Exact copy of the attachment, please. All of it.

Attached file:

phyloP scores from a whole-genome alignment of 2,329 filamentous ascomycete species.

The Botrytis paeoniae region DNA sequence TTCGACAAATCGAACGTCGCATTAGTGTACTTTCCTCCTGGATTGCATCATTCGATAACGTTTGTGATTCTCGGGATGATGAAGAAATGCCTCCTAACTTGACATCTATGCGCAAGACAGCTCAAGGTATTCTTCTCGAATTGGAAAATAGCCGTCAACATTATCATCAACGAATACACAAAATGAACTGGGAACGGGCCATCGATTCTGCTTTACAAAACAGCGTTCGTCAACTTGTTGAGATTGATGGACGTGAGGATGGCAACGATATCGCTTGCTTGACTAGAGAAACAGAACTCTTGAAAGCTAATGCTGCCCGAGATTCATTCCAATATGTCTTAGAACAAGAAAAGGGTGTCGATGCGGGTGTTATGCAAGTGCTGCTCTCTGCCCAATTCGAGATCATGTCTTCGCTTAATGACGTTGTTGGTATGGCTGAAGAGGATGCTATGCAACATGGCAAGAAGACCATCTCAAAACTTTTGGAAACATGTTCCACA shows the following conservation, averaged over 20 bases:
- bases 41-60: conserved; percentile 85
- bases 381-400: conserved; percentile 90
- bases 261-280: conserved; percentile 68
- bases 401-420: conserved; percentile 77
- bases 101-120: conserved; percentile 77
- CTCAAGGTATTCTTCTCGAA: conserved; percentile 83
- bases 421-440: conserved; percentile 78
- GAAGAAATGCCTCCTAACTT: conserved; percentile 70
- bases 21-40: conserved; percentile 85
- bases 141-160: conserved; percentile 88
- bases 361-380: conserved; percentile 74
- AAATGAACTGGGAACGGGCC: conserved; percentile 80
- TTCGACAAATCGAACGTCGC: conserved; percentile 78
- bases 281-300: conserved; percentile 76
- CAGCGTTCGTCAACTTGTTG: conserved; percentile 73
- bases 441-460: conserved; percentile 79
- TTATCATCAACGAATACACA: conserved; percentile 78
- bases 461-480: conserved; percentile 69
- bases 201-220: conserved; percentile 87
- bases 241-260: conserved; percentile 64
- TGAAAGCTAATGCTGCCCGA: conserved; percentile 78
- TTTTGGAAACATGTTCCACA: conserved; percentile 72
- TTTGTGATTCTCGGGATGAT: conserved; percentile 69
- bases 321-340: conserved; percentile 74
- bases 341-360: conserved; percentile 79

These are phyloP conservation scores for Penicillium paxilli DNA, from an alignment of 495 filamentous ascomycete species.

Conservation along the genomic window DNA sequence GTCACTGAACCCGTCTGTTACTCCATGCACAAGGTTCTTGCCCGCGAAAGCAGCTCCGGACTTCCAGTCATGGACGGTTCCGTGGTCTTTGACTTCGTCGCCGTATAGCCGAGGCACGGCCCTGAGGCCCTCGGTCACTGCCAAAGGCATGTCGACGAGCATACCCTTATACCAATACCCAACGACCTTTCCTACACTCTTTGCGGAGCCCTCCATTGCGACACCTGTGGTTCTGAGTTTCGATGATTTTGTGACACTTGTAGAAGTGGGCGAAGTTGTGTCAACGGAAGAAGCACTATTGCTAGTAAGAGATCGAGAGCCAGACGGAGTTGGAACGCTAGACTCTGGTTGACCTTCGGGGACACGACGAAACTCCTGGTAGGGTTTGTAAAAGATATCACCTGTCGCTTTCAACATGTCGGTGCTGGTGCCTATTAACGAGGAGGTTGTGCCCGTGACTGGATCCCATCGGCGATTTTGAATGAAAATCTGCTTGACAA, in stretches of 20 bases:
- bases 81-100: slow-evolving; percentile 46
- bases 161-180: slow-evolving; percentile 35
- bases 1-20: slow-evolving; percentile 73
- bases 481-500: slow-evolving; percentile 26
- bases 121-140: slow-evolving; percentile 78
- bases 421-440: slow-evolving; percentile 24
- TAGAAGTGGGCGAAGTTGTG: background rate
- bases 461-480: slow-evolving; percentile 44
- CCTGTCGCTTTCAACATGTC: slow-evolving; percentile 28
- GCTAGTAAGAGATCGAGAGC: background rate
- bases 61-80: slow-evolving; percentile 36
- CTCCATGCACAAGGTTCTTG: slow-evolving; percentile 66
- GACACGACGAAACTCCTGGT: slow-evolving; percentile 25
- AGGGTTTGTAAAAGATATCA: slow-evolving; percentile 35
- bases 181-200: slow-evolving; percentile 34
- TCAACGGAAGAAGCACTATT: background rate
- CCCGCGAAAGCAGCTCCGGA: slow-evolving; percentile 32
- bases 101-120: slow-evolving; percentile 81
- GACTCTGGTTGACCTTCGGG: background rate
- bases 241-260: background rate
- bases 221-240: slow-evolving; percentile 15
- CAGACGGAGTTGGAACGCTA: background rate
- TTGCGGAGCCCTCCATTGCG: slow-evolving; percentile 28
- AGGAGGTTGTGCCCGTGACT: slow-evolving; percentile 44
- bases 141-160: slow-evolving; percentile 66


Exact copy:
phyloP scores from a whole-genome alignment of 2,329 filamentous ascomycete species.

The Botrytis paeoniae region DNA sequence TTCGACAAATCGAACGTCGCATTAGTGTACTTTCCTCCTGGATTGCATCATTCGATAACGTTTGTGATTCTCGGGATGATGAAGAAATGCCTCCTAACTTGACATCTATGCGCAAGACAGCTCAAGGTATTCTTCTCGAATTGGAAAATAGCCGTCAACATTATCATCAACGAATACACAAAATGAACTGGGAACGGGCCATCGATTCTGCTTTACAAAACAGCGTTCGTCAACTTGTTGAGATTGATGGACGTGAGGATGGCAACGATATCGCTTGCTTGACTAGAGAAACAGAACTCTTGAAAGCTAATGCTGCCCGAGATTCATTCCAATATGTCTTAGAACAAGAAAAGGGTGTCGATGCGGGTGTTATGCAAGTGCTGCTCTCTGCCCAATTCGAGATCATGTCTTCGCTTAATGACGTTGTTGGTATGGCTGAAGAGGATGCTATGCAACATGGCAAGAAGACCATCTCAAAACTTTTGGAAACATGTTCCACA shows the following conservation, averaged over 20 bases:
- bases 41-60: conserved; percentile 85
- bases 381-400: conserved; percentile 90
- bases 261-280: conserved; percentile 68
- bases 401-420: conserved; percentile 77
- bases 101-120: conserved; percentile 77
- CTCAAGGTATTCTTCTCGAA: conserved; percentile 83
- bases 421-440: conserved; percentile 78
- GAAGAAATGCCTCCTAACTT: conserved; percentile 70
- bases 21-40: conserved; percentile 85
- bases 141-160: conserved; percentile 88
- bases 361-380: conserved; percentile 74
- AAATGAACTGGGAACGGGCC: conserved; percentile 80
- TTCGACAAATCGAACGTCGC: conserved; percentile 78
- bases 281-300: conserved; percentile 76
- CAGCGTTCGTCAACTTGTTG: conserved; percentile 73
- bases 441-460: conserved; percentile 79
- TTATCATCAACGAATACACA: conserved; percentile 78
- bases 461-480: conserved; percentile 69
- bases 201-220: conserved; percentile 87
- bases 241-260: conserved; percentile 64
- TGAAAGCTAATGCTGCCCGA: conserved; percentile 78
- TTTTGGAAACATGTTCCACA: conserved; percentile 72
- TTTGTGATTCTCGGGATGAT: conserved; percentile 69
- bases 321-340: conserved; percentile 74
- bases 341-360: conserved; percentile 79

These are phyloP conservation scores for Penicillium paxilli DNA, from an alignment of 495 filamentous ascomycete species.

Conservation along the genomic window DNA sequence GTCACTGAACCCGTCTGTTACTCCATGCACAAGGTTCTTGCCCGCGAAAGCAGCTCCGGACTTCCAGTCATGGACGGTTCCGTGGTCTTTGACTTCGTCGCCGTATAGCCGAGGCACGGCCCTGAGGCCCTCGGTCACTGCCAAAGGCATGTCGACGAGCATACCCTTATACCAATACCCAACGACCTTTCCTACACTCTTTGCGGAGCCCTCCATTGCGACACCTGTGGTTCTGAGTTTCGATGATTTTGTGACACTTGTAGAAGTGGGCGAAGTTGTGTCAACGGAAGAAGCACTATTGCTAGTAAGAGATCGAGAGCCAGACGGAGTTGGAACGCTAGACTCTGGTTGACCTTCGGGGACACGACGAAACTCCTGGTAGGGTTTGTAAAAGATATCACCTGTCGCTTTCAACATGTCGGTGCTGGTGCCTATTAACGAGGAGGTTGTGCCCGTGACTGGATCCCATCGGCGATTTTGAATGAAAATCTGCTTGACAA, in stretches of 20 bases:
- bases 81-100: slow-evolving; percentile 46
- bases 161-180: slow-evolving; percentile 35
- bases 1-20: slow-evolving; percentile 73
- bases 481-500: slow-evolving; percentile 26
- bases 121-140: slow-evolving; percentile 78
- bases 421-440: slow-evolving; percentile 24
- TAGAAGTGGGCGAAGTTGTG: background rate
- bases 461-480: slow-evolving; percentile 44
- CCTGTCGCTTTCAACATGTC: slow-evolving; percentile 28
- GCTAGTAAGAGATCGAGAGC: background rate
- bases 61-80: slow-evolving; percentile 36
- CTCCATGCACAAGGTTCTTG: slow-evolving; percentile 66
- GACACGACGAAACTCCTGGT: slow-evolving; percentile 25
- AGGGTTTGTAAAAGATATCA: slow-evolving; percentile 35
- bases 181-200: slow-evolving; percentile 34
- TCAACGGAAGAAGCACTATT: background rate
- CCCGCGAAAGCAGCTCCGGA: slow-evolving; percentile 32
- bases 101-120: slow-evolving; percentile 81
- GACTCTGGTTGACCTTCGGG: background rate
- bases 241-260: background rate
- bases 221-240: slow-evolving; percentile 15
- CAGACGGAGTTGGAACGCTA: background rate
- TTGCGGAGCCCTCCATTGCG: slow-evolving; percentile 28
- AGGAGGTTGTGCCCGTGACT: slow-evolving; percentile 44
- bases 141-160: slow-evolving; percentile 66